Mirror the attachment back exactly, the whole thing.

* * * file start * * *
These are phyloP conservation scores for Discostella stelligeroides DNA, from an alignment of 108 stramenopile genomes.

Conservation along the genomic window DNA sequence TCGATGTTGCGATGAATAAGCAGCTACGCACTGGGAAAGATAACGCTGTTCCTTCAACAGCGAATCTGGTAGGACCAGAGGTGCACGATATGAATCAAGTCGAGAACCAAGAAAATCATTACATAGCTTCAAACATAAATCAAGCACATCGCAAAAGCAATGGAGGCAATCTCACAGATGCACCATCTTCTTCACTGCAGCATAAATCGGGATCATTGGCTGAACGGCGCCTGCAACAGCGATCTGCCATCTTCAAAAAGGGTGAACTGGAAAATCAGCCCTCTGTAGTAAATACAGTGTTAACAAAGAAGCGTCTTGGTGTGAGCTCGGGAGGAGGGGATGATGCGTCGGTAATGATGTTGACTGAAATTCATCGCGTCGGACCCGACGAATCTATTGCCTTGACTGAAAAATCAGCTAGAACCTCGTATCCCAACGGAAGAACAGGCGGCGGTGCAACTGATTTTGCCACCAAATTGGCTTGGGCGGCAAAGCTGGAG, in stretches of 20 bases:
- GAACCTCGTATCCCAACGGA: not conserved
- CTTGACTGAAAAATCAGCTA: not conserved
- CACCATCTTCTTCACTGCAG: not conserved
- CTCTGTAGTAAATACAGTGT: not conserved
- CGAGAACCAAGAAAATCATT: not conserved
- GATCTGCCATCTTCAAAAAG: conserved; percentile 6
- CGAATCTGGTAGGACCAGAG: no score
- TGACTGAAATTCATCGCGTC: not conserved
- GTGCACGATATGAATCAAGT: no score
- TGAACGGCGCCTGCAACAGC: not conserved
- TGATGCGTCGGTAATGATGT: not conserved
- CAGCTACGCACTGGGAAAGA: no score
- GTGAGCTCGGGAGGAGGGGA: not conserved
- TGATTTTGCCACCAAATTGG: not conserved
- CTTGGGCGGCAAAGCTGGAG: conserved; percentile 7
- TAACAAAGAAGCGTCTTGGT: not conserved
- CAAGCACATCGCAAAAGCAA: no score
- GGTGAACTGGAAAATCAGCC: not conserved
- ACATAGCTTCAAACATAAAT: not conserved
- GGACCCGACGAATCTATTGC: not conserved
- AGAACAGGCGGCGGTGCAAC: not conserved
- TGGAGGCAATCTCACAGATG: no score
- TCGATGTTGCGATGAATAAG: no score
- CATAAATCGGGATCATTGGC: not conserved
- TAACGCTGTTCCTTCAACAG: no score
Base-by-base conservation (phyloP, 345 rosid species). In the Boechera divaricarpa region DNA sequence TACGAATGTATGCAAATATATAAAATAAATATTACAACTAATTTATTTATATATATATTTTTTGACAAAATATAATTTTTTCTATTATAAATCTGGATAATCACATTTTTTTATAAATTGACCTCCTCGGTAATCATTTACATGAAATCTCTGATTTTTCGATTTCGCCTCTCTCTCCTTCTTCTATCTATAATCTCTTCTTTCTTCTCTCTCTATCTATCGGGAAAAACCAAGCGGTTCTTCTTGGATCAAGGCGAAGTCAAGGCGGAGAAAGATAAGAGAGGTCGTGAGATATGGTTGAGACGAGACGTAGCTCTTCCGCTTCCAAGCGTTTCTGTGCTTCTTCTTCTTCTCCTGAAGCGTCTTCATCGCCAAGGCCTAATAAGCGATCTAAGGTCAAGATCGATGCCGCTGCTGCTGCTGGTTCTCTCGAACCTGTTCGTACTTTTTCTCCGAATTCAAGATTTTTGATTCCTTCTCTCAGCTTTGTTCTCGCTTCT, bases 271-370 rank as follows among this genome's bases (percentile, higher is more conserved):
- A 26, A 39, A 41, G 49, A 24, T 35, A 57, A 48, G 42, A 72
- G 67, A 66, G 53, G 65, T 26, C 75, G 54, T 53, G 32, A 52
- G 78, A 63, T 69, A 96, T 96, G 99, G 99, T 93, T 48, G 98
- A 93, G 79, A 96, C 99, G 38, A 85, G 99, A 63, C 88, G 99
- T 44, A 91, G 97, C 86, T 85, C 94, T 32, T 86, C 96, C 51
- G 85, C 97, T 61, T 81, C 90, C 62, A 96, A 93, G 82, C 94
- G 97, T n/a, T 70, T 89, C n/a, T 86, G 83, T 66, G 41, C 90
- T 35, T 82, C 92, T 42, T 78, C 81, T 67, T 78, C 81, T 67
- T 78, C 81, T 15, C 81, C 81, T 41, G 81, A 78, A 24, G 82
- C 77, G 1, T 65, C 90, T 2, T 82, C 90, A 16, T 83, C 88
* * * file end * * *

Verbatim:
These are phyloP conservation scores for Discostella stelligeroides DNA, from an alignment of 108 stramenopile genomes.

Conservation along the genomic window DNA sequence TCGATGTTGCGATGAATAAGCAGCTACGCACTGGGAAAGATAACGCTGTTCCTTCAACAGCGAATCTGGTAGGACCAGAGGTGCACGATATGAATCAAGTCGAGAACCAAGAAAATCATTACATAGCTTCAAACATAAATCAAGCACATCGCAAAAGCAATGGAGGCAATCTCACAGATGCACCATCTTCTTCACTGCAGCATAAATCGGGATCATTGGCTGAACGGCGCCTGCAACAGCGATCTGCCATCTTCAAAAAGGGTGAACTGGAAAATCAGCCCTCTGTAGTAAATACAGTGTTAACAAAGAAGCGTCTTGGTGTGAGCTCGGGAGGAGGGGATGATGCGTCGGTAATGATGTTGACTGAAATTCATCGCGTCGGACCCGACGAATCTATTGCCTTGACTGAAAAATCAGCTAGAACCTCGTATCCCAACGGAAGAACAGGCGGCGGTGCAACTGATTTTGCCACCAAATTGGCTTGGGCGGCAAAGCTGGAG, in stretches of 20 bases:
- GAACCTCGTATCCCAACGGA: not conserved
- CTTGACTGAAAAATCAGCTA: not conserved
- CACCATCTTCTTCACTGCAG: not conserved
- CTCTGTAGTAAATACAGTGT: not conserved
- CGAGAACCAAGAAAATCATT: not conserved
- GATCTGCCATCTTCAAAAAG: conserved; percentile 6
- CGAATCTGGTAGGACCAGAG: no score
- TGACTGAAATTCATCGCGTC: not conserved
- GTGCACGATATGAATCAAGT: no score
- TGAACGGCGCCTGCAACAGC: not conserved
- TGATGCGTCGGTAATGATGT: not conserved
- CAGCTACGCACTGGGAAAGA: no score
- GTGAGCTCGGGAGGAGGGGA: not conserved
- TGATTTTGCCACCAAATTGG: not conserved
- CTTGGGCGGCAAAGCTGGAG: conserved; percentile 7
- TAACAAAGAAGCGTCTTGGT: not conserved
- CAAGCACATCGCAAAAGCAA: no score
- GGTGAACTGGAAAATCAGCC: not conserved
- ACATAGCTTCAAACATAAAT: not conserved
- GGACCCGACGAATCTATTGC: not conserved
- AGAACAGGCGGCGGTGCAAC: not conserved
- TGGAGGCAATCTCACAGATG: no score
- TCGATGTTGCGATGAATAAG: no score
- CATAAATCGGGATCATTGGC: not conserved
- TAACGCTGTTCCTTCAACAG: no score
Base-by-base conservation (phyloP, 345 rosid species). In the Boechera divaricarpa region DNA sequence TACGAATGTATGCAAATATATAAAATAAATATTACAACTAATTTATTTATATATATATTTTTTGACAAAATATAATTTTTTCTATTATAAATCTGGATAATCACATTTTTTTATAAATTGACCTCCTCGGTAATCATTTACATGAAATCTCTGATTTTTCGATTTCGCCTCTCTCTCCTTCTTCTATCTATAATCTCTTCTTTCTTCTCTCTCTATCTATCGGGAAAAACCAAGCGGTTCTTCTTGGATCAAGGCGAAGTCAAGGCGGAGAAAGATAAGAGAGGTCGTGAGATATGGTTGAGACGAGACGTAGCTCTTCCGCTTCCAAGCGTTTCTGTGCTTCTTCTTCTTCTCCTGAAGCGTCTTCATCGCCAAGGCCTAATAAGCGATCTAAGGTCAAGATCGATGCCGCTGCTGCTGCTGGTTCTCTCGAACCTGTTCGTACTTTTTCTCCGAATTCAAGATTTTTGATTCCTTCTCTCAGCTTTGTTCTCGCTTCT, bases 271-370 rank as follows among this genome's bases (percentile, higher is more conserved):
- A 26, A 39, A 41, G 49, A 24, T 35, A 57, A 48, G 42, A 72
- G 67, A 66, G 53, G 65, T 26, C 75, G 54, T 53, G 32, A 52
- G 78, A 63, T 69, A 96, T 96, G 99, G 99, T 93, T 48, G 98
- A 93, G 79, A 96, C 99, G 38, A 85, G 99, A 63, C 88, G 99
- T 44, A 91, G 97, C 86, T 85, C 94, T 32, T 86, C 96, C 51
- G 85, C 97, T 61, T 81, C 90, C 62, A 96, A 93, G 82, C 94
- G 97, T n/a, T 70, T 89, C n/a, T 86, G 83, T 66, G 41, C 90
- T 35, T 82, C 92, T 42, T 78, C 81, T 67, T 78, C 81, T 67
- T 78, C 81, T 15, C 81, C 81, T 41, G 81, A 78, A 24, G 82
- C 77, G 1, T 65, C 90, T 2, T 82, C 90, A 16, T 83, C 88